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warning and give you examples of how early warning is being used various places around the world. the stage we're at with our implementation in california is we're looking for a small number of potential users, just to work with on on trying to define the kinds of information that uses it and how they want to receive it and how it can be used. as i mentioned, bart is a group. we have a few other groups that are starting to show interest and i'm hoping that the groups represented here might be interested in getting involved as well. and that's pretty much it. thank you. >> thank you. >> and we're going to ask if there's any questions. any questions from members of the disaster council for dr. allen? seeing none. thank you. are there any comments from the public at this time? seeing none, we're moving on and go back to item 4 and i believe we -- we need to switch some places here, right? okay. and so item number four is mapping vulnerable communities and the mayor's office on disability and -- susan meissner and karla johnson are here. >> good afternoon. i'm carla johnson and i'm h
. what does the evolution of life on our planet tell us about the likelihood that alien civilizations exist? in the second of a two-part series, we will ask one of the originators of the dark matter theory, dr. joel primack and nancy ellen abrahams. >>> this is the second session with two extraordinary people, nancy abrahams wosay lawyer, a song writer, a spouse, and the coauthor of this volume, which is quite breathtaking. the view from the center of the universe. discovering our extraordinariy place in the cosmows. a new book. -- cosmos. highly placed and the coauthor is sitting right here, his name is joel preand he is one of the world's most successful and recognized cosmonthlygists, astro first cysts. and this is a tour of the universe benefiting by the extraordinary breakthroughs of a series of telescopes, the head of which is the leading telescope is the hubble telescope which is still functioning. now, the hubble is a product of nasa. so you must have high regard for nasa? is that deminished in any way? >> all of us scientists are enormously grateful for the government of the
tunnel and detour road that will bring everybody who uses the oil and dive into safety by the middle of 2011. we are delighted to be able to use this opportunity. back in october, we had a ground-breaking ceremony for the project as a whole. we had the speaker of the house nancy pelosi with us. the mayor was here, other dignitaries. at the time, we were looking at the oil drive -- doyle drive. we now have a different project for the 21st century. it is an example of what partnership and inventiveness and the full participation of the amazing community of san francisco residents can do to create a project that is really worthy of the amazing natural setting of the presidio park, the largest urban park in the park system. let me start by making some acknowledgements. we have some speakers who i will introduced in a moment, but i am very pleased to welcome to the event, dan representing the speaker's office. i would also like to have very much thank christine from senator feinstein's office, as well as mega miller, a field representative team for senator boxer. in that knowledge and the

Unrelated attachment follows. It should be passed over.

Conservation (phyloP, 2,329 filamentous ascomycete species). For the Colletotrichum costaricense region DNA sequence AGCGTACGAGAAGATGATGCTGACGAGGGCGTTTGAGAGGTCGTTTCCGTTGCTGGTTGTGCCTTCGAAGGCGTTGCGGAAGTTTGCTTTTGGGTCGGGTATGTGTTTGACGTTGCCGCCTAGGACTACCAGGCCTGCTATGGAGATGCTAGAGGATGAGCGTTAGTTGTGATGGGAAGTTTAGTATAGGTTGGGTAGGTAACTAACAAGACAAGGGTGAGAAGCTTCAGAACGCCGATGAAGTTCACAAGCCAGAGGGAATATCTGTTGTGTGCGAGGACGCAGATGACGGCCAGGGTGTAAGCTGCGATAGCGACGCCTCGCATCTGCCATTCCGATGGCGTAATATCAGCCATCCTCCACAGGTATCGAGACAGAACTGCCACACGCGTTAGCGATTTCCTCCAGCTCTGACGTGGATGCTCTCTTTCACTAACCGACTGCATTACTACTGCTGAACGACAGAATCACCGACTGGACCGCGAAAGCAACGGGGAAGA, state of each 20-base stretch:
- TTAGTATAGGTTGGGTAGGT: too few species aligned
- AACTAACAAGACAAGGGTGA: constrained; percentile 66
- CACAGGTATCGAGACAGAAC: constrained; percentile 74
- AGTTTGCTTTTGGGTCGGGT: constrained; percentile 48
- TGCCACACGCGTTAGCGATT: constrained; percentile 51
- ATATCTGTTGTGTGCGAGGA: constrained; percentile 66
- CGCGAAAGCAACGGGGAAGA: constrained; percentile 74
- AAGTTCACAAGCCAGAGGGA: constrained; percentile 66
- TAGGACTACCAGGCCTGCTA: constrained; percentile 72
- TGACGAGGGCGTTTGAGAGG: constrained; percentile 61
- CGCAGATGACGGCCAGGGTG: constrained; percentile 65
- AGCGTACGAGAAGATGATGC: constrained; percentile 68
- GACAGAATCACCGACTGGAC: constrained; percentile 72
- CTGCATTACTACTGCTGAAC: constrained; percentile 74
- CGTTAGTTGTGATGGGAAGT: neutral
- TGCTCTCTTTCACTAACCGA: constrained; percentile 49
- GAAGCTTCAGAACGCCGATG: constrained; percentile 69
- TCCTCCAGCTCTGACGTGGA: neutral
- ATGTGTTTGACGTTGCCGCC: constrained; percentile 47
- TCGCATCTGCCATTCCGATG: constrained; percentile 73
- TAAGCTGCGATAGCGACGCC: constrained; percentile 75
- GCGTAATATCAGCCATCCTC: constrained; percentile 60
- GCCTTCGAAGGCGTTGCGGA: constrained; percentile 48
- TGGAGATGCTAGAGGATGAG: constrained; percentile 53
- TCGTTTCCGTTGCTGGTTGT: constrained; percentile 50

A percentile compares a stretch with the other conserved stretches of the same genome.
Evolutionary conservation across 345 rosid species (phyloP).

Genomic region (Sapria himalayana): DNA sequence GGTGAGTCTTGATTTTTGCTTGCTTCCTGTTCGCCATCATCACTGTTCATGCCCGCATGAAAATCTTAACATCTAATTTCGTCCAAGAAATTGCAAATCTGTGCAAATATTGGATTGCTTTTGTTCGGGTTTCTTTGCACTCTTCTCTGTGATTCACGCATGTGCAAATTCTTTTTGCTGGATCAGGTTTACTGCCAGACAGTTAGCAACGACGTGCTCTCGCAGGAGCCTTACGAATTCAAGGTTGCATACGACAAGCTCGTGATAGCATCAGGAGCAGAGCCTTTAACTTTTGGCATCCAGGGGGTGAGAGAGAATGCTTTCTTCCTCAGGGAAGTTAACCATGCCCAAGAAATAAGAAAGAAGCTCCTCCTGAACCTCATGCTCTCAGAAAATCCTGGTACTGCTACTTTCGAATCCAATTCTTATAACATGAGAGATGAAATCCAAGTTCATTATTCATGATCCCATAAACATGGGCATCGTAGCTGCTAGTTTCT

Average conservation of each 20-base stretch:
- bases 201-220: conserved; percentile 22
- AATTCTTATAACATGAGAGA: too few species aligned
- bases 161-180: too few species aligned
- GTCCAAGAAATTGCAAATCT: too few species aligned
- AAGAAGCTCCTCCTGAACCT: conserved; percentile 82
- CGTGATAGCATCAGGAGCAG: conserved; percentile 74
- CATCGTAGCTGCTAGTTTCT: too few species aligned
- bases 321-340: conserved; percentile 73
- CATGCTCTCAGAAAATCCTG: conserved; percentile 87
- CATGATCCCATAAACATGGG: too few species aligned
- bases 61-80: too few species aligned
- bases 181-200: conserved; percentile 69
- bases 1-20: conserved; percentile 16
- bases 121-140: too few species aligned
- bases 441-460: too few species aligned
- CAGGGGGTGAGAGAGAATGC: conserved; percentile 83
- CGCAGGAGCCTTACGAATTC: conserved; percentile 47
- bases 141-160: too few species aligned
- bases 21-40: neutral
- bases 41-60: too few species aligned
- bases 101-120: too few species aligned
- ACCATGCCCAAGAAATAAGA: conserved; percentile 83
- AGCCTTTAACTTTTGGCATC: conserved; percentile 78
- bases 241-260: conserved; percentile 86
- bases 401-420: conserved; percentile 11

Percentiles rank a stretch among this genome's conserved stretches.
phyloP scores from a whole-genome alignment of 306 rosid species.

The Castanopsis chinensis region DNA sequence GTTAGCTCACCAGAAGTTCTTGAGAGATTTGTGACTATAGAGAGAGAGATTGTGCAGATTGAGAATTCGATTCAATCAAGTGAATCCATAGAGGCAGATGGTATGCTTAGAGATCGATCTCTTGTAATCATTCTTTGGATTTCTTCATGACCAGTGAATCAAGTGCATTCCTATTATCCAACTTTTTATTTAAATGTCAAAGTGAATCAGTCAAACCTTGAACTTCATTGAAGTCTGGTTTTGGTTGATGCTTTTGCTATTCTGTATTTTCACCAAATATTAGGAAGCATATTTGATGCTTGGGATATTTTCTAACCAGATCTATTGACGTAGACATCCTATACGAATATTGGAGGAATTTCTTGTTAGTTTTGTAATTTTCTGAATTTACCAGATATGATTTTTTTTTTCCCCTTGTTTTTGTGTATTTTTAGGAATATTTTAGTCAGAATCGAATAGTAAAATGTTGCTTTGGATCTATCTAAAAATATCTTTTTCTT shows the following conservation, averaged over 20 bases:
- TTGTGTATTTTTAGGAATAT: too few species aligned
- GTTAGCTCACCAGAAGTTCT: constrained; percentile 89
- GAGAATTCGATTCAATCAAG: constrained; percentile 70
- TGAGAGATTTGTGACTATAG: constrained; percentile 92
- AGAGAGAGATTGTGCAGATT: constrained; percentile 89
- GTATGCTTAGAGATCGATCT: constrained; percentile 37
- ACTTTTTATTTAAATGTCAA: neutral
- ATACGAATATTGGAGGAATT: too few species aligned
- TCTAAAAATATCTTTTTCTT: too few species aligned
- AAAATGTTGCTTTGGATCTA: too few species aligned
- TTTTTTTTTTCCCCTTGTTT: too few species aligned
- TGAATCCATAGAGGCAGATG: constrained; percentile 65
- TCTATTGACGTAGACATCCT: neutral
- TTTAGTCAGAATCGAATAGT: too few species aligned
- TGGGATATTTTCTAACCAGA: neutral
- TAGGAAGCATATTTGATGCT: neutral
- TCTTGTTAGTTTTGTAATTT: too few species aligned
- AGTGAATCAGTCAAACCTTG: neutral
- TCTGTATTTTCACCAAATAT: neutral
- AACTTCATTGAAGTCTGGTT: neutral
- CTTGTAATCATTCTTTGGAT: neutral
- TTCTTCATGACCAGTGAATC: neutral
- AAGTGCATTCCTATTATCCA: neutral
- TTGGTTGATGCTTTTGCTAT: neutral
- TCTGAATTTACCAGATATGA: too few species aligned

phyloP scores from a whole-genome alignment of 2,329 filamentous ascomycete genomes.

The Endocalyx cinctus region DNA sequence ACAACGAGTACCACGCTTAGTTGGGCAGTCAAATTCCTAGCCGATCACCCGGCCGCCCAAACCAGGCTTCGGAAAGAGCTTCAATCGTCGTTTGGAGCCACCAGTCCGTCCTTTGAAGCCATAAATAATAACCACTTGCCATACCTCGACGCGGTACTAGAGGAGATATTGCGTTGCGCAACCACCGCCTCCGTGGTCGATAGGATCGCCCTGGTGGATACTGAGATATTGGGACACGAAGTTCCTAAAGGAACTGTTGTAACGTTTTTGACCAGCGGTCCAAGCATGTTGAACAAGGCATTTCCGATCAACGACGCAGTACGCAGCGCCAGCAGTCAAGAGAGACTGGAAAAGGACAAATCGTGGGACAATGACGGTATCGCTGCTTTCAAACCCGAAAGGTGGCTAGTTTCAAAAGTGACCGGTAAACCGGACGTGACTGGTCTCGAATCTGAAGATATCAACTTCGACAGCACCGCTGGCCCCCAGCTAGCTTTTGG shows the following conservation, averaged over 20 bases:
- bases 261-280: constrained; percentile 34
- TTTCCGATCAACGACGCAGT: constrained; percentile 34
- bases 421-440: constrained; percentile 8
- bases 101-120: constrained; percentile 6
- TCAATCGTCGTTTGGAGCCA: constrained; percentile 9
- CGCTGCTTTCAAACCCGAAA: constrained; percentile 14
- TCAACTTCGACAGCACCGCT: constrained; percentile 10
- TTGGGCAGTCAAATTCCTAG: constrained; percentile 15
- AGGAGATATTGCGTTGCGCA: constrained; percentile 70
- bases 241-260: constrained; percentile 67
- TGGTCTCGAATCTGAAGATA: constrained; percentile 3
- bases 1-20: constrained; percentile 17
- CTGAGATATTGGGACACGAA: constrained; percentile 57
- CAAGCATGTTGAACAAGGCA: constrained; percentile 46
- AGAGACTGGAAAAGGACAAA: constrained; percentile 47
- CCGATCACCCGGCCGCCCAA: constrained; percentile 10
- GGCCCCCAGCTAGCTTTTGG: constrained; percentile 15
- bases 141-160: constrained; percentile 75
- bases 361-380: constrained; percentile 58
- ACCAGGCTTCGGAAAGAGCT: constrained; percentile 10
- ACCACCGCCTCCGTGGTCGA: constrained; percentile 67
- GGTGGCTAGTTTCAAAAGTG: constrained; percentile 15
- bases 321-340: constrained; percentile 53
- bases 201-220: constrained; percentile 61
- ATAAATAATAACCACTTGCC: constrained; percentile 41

-bye, earl. the once powerful hurricane leaves the u.s. now businesses are hoping to recover from the slow start to the holiday weekend. >>> good evening and thanks to are joining us, everyone. i'm adam may. earl's journey up the atlantic coast came to an end. one man drowned while trying to secure his boat in the rough waters as the storm pounded the shoreline there with strong waves and heavy rains. earl also passed through new england on friday night. it was a weakened tropical storm at that point. now the storm's brush with the northeast was less severe than expected but it was enough to make some labor day tourists cancel their plans. it is causing dangerous rip currents at some maryland beaches. one day after earl battered the beach at ocean city -- >> it is a beautiful day. we had no problems with earl or nothing. >> reporter: the remaining rip currents are too much for some. this 5-year-old is one of many who had to be rescued. >> boogie boarding and he got a little away from me. he was having trouble getting back into the shore. they came out and got him fairly quickly. >> go, go
have a strong and salsa-type music following. so a lot of us came down here in san francisco to joey's specifically on sunday's. so i know as far as all my companions from sacramento that we really enjoy jelly's. and we'll certainly regret it. all of us have felt safe at joey's, it advocated a clean, healthy, fun environment. i'm not aware of the details. i don't believe this is something that was due to joey's and their way of operation. i'd like to express my support for continuation of joey's. thank you. >> for public comment -- >> good morning. i'd like to speak about the waterfront land use plant study. >> this is situation is intolerable. to break up a club and put up a tower, which is against the waterfront plan use specifications that they should connect the land to the bay is crazy. they speak out of two sides of their mouth. that's called corruption. this is not about money and greed. hundreds of car garages is wrong. it's an already difficult situation we have now, so how could you approve a plan like this? it's ridiculous. all we can think of is what's behind all this. an